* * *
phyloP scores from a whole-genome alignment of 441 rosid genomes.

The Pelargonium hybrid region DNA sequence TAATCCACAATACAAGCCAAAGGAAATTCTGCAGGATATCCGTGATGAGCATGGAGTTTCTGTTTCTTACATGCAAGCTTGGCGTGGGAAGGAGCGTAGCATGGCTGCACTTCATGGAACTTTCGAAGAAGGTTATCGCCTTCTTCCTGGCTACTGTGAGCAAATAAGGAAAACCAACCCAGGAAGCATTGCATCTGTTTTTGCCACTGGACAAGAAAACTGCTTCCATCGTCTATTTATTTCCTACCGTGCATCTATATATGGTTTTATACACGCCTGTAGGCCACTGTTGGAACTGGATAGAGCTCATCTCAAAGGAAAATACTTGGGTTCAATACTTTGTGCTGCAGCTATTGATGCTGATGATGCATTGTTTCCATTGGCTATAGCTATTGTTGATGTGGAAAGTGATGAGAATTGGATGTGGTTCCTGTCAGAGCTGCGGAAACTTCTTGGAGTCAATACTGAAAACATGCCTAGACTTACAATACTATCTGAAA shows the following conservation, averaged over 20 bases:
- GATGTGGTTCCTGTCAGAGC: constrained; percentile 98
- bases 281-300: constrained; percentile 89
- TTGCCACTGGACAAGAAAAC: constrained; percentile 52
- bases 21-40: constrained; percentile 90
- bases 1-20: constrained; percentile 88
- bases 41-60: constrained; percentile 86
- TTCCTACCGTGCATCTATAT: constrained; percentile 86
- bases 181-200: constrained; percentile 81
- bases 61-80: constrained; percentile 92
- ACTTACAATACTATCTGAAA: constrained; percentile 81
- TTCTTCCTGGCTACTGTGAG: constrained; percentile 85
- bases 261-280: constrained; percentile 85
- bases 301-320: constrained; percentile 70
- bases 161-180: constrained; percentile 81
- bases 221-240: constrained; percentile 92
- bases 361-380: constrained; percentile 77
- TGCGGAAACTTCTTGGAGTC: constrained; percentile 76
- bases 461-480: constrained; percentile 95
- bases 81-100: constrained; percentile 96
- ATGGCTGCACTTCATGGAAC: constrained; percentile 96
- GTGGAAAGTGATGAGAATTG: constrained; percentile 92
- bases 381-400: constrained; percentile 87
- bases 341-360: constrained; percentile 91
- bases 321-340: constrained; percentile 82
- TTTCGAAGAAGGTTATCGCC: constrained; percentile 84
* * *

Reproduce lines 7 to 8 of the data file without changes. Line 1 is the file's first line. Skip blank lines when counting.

- bases 1-20: constrained; percentile 88
- bases 41-60: constrained; percentile 86